These hockey facts are all true and indisputable, but lets also take a peek at a few other fun factoids: Lecavalier has a career +/- of -75 and has always battled through serious issues while trying to play the responsible two-way hockey that’s become a B’s staple during coach Claude Julien’s tenure. LeCavalier has also only cracked 80 points twice in his nine-year NHL career, which doesn’t exactly scream out “must have”.
That’s right…you heard that correctly. Vastly underrated B’s center Marc Savard has as many 80 plus point seasons in his NHL career as the highly-touted Lecavalier in his deservedly lauded NHL body of work – the underrated B’s center just doesn’t have the scout’s dream size (6-foot-4, 220-pounds) or the cachet of being a first overall pick in the NHL draft as Lecavalier does.
Big Vinny from the North End of Montreal (not really, but that sounded so natural…didn’t it?) is a left-handed shot and a bona fide, ‘Grade A’ NHL center — a pair of attributes that the B’s front office rightfully covets — but he’s also about to become a non-trade-able commodity on July 1 when he begins making a $10 million annual salary along with a roster-clogging cap hit of $7.72 million. The 11-year, $85 million deal will take Lecavalier through the 2019-2020 NHL season when the big center is 40 years-old, and a final judgement will finally be made about the fiscal prudence of the jumbo contracts handed out to hockey’s superstars once the new CBA was adopted.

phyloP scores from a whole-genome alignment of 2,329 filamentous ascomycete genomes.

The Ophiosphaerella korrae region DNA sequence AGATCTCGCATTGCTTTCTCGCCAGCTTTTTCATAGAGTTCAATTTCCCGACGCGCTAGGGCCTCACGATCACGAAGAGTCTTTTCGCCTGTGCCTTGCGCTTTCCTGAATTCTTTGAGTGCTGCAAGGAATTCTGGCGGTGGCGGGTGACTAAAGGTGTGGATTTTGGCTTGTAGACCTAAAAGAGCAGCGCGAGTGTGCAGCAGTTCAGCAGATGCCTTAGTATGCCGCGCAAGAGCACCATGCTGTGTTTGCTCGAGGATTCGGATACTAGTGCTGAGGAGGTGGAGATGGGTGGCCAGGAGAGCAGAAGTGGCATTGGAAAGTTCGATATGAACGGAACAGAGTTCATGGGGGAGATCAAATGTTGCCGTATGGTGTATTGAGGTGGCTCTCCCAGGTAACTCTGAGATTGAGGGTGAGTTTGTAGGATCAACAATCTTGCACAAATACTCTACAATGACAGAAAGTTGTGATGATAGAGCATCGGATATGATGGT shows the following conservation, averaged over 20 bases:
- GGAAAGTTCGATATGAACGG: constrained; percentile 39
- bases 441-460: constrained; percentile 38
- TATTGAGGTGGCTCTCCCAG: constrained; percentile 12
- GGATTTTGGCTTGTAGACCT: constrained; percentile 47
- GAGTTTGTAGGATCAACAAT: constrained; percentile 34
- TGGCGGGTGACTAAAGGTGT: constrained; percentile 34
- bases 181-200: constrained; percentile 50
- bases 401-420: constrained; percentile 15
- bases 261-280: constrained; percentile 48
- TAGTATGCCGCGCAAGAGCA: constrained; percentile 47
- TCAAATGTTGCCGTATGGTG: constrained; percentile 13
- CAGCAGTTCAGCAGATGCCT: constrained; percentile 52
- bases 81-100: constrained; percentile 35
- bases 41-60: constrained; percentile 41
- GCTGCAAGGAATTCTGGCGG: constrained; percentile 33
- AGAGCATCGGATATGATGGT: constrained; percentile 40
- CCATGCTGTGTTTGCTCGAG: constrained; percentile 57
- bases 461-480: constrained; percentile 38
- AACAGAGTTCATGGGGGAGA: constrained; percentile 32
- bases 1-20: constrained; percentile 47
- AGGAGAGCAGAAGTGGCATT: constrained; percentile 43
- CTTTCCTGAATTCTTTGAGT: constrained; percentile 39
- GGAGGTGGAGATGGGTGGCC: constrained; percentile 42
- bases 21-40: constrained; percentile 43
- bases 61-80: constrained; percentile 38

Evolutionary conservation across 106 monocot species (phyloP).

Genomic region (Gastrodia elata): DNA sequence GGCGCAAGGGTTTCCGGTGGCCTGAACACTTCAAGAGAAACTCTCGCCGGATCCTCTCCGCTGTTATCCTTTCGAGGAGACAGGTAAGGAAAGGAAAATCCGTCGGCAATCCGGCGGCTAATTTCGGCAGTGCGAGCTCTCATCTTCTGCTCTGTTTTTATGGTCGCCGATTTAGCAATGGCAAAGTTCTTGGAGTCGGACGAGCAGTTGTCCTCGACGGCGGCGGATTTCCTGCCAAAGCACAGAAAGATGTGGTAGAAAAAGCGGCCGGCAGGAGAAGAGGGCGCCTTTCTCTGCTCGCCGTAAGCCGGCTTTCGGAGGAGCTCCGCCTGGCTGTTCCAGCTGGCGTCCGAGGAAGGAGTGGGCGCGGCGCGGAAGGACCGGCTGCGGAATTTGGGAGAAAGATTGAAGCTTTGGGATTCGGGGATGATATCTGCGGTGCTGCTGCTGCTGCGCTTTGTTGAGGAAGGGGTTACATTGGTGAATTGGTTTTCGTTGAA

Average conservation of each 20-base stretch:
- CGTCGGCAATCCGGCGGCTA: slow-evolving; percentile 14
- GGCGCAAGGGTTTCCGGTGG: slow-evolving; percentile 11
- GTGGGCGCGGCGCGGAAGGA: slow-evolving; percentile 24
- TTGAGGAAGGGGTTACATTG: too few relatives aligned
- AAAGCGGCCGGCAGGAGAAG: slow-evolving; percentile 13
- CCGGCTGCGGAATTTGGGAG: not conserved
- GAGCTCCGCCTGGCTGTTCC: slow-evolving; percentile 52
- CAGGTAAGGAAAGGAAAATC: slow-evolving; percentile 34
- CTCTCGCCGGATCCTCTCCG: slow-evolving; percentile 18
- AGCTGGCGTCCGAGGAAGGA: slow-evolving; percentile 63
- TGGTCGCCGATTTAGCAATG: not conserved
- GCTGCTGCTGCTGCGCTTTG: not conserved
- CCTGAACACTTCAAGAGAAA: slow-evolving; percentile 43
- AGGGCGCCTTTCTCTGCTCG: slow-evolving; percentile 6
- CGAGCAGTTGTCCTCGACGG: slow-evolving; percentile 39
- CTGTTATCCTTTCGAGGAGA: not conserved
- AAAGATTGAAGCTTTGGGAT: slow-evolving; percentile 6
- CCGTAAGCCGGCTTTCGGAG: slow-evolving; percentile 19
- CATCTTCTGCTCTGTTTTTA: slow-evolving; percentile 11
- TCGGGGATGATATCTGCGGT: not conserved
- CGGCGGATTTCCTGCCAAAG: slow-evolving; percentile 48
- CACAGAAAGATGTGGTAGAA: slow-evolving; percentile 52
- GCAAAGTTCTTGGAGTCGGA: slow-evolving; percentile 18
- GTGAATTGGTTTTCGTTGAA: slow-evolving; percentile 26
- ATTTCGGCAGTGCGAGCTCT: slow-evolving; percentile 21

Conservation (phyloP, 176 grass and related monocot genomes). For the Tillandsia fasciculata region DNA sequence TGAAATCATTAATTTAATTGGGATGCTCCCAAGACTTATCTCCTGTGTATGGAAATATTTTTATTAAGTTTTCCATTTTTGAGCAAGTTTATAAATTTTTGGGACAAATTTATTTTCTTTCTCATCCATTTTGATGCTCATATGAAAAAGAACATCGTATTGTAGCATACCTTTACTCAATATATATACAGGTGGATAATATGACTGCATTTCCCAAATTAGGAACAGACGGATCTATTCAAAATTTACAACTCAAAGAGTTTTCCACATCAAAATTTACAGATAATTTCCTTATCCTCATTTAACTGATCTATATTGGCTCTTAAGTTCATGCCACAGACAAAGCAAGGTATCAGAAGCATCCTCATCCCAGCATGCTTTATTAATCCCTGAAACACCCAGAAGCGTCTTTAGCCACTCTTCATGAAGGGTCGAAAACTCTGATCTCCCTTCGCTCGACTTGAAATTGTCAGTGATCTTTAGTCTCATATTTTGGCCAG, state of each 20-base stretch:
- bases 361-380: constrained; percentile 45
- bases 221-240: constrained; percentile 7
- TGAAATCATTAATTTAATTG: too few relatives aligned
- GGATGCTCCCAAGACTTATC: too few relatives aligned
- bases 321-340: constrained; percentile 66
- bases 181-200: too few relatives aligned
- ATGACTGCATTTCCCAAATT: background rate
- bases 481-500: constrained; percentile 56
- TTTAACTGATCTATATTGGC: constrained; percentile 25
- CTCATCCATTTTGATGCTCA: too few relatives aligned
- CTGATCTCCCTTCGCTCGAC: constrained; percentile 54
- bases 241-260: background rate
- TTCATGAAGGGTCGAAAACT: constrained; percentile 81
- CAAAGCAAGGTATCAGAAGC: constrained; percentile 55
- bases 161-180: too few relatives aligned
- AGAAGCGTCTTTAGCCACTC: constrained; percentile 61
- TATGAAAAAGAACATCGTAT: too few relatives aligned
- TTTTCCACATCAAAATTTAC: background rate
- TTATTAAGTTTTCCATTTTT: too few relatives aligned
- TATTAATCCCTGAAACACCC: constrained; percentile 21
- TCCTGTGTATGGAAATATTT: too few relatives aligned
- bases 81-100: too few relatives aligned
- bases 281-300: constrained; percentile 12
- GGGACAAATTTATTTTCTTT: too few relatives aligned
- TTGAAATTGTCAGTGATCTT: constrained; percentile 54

If the salary cap plateaus or recedes as many suspect it will in the coming years, Lecavalier’s contract might as well arrive on Causeway Street complete with a pair of stainless steel handcuffs and a “How to win with a roster full of AHL players” handbook.
This is the reason why a Tampa Bay ownership group — one that hasn’t exactly draped themselves in glory during their first half-season in power – is looking to deal the lamp-lighting lug. This is why the Lightning are looking to fleece the Bruins of a group of young assets that have set the NHL on their collective ear during the first half of the hockey season.